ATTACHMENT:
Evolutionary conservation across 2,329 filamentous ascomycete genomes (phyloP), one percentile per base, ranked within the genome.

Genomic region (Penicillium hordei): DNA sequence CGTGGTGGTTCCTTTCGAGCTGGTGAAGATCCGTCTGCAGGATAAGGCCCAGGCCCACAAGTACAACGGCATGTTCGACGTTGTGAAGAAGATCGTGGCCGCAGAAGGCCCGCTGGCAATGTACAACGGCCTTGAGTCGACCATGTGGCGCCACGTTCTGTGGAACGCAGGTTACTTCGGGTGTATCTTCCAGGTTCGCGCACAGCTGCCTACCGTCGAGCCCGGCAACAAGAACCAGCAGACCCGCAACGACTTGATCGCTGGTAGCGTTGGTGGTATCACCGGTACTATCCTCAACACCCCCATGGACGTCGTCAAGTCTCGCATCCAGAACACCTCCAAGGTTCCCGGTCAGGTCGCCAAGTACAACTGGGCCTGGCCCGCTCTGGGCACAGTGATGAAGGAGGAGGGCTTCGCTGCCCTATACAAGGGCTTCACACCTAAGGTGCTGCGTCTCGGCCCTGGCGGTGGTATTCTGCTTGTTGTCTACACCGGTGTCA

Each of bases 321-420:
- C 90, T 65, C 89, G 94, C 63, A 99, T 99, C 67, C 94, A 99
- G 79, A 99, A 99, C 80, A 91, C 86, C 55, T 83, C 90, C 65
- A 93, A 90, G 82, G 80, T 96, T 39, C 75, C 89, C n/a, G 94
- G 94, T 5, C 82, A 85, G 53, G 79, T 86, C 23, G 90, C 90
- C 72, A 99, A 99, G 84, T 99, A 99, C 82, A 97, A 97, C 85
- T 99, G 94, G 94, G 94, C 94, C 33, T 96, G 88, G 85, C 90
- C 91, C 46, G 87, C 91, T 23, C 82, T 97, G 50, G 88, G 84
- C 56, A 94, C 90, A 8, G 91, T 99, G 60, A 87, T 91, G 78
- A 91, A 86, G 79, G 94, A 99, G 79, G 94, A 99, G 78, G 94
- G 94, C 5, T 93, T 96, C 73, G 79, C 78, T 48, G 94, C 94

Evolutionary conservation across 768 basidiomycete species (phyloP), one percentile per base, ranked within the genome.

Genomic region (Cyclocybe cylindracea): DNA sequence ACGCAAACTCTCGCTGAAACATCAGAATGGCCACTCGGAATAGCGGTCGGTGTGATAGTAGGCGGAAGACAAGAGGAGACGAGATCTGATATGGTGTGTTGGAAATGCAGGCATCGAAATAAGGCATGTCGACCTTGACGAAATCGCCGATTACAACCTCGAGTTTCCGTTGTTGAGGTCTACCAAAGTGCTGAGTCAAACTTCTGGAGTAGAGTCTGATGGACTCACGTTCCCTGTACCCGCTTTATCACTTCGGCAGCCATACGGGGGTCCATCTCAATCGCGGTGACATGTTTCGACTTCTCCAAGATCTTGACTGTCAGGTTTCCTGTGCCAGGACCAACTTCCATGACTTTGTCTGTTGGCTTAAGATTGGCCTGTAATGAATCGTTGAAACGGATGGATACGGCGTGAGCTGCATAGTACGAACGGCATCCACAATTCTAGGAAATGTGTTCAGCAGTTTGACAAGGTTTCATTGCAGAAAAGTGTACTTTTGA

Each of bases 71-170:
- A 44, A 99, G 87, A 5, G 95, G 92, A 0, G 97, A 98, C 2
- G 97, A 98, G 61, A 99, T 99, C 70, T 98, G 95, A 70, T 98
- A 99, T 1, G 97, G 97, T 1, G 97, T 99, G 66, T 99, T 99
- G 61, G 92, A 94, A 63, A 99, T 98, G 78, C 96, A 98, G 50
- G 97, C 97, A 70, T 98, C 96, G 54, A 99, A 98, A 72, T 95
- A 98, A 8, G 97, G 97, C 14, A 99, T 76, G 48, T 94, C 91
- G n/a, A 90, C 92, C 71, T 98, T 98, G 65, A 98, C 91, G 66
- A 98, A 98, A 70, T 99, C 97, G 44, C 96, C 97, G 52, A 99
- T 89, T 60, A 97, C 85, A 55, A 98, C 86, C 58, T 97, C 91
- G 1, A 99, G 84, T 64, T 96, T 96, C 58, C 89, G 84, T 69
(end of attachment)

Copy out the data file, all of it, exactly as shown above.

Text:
Evolutionary conservation across 2,329 filamentous ascomycete genomes (phyloP), one percentile per base, ranked within the genome.

Genomic region (Penicillium hordei): DNA sequence CGTGGTGGTTCCTTTCGAGCTGGTGAAGATCCGTCTGCAGGATAAGGCCCAGGCCCACAAGTACAACGGCATGTTCGACGTTGTGAAGAAGATCGTGGCCGCAGAAGGCCCGCTGGCAATGTACAACGGCCTTGAGTCGACCATGTGGCGCCACGTTCTGTGGAACGCAGGTTACTTCGGGTGTATCTTCCAGGTTCGCGCACAGCTGCCTACCGTCGAGCCCGGCAACAAGAACCAGCAGACCCGCAACGACTTGATCGCTGGTAGCGTTGGTGGTATCACCGGTACTATCCTCAACACCCCCATGGACGTCGTCAAGTCTCGCATCCAGAACACCTCCAAGGTTCCCGGTCAGGTCGCCAAGTACAACTGGGCCTGGCCCGCTCTGGGCACAGTGATGAAGGAGGAGGGCTTCGCTGCCCTATACAAGGGCTTCACACCTAAGGTGCTGCGTCTCGGCCCTGGCGGTGGTATTCTGCTTGTTGTCTACACCGGTGTCA

Each of bases 321-420:
- C 90, T 65, C 89, G 94, C 63, A 99, T 99, C 67, C 94, A 99
- G 79, A 99, A 99, C 80, A 91, C 86, C 55, T 83, C 90, C 65
- A 93, A 90, G 82, G 80, T 96, T 39, C 75, C 89, C n/a, G 94
- G 94, T 5, C 82, A 85, G 53, G 79, T 86, C 23, G 90, C 90
- C 72, A 99, A 99, G 84, T 99, A 99, C 82, A 97, A 97, C 85
- T 99, G 94, G 94, G 94, C 94, C 33, T 96, G 88, G 85, C 90
- C 91, C 46, G 87, C 91, T 23, C 82, T 97, G 50, G 88, G 84
- C 56, A 94, C 90, A 8, G 91, T 99, G 60, A 87, T 91, G 78
- A 91, A 86, G 79, G 94, A 99, G 79, G 94, A 99, G 78, G 94
- G 94, C 5, T 93, T 96, C 73, G 79, C 78, T 48, G 94, C 94

Evolutionary conservation across 768 basidiomycete species (phyloP), one percentile per base, ranked within the genome.

Genomic region (Cyclocybe cylindracea): DNA sequence ACGCAAACTCTCGCTGAAACATCAGAATGGCCACTCGGAATAGCGGTCGGTGTGATAGTAGGCGGAAGACAAGAGGAGACGAGATCTGATATGGTGTGTTGGAAATGCAGGCATCGAAATAAGGCATGTCGACCTTGACGAAATCGCCGATTACAACCTCGAGTTTCCGTTGTTGAGGTCTACCAAAGTGCTGAGTCAAACTTCTGGAGTAGAGTCTGATGGACTCACGTTCCCTGTACCCGCTTTATCACTTCGGCAGCCATACGGGGGTCCATCTCAATCGCGGTGACATGTTTCGACTTCTCCAAGATCTTGACTGTCAGGTTTCCTGTGCCAGGACCAACTTCCATGACTTTGTCTGTTGGCTTAAGATTGGCCTGTAATGAATCGTTGAAACGGATGGATACGGCGTGAGCTGCATAGTACGAACGGCATCCACAATTCTAGGAAATGTGTTCAGCAGTTTGACAAGGTTTCATTGCAGAAAAGTGTACTTTTGA

Each of bases 71-170:
- A 44, A 99, G 87, A 5, G 95, G 92, A 0, G 97, A 98, C 2
- G 97, A 98, G 61, A 99, T 99, C 70, T 98, G 95, A 70, T 98
- A 99, T 1, G 97, G 97, T 1, G 97, T 99, G 66, T 99, T 99
- G 61, G 92, A 94, A 63, A 99, T 98, G 78, C 96, A 98, G 50
- G 97, C 97, A 70, T 98, C 96, G 54, A 99, A 98, A 72, T 95
- A 98, A 8, G 97, G 97, C 14, A 99, T 76, G 48, T 94, C 91
- G n/a, A 90, C 92, C 71, T 98, T 98, G 65, A 98, C 91, G 66
- A 98, A 98, A 70, T 99, C 97, G 44, C 96, C 97, G 52, A 99
- T 89, T 60, A 97, C 85, A 55, A 98, C 86, C 58, T 97, C 91
- G 1, A 99, G 84, T 64, T 96, T 96, C 58, C 89, G 84, T 69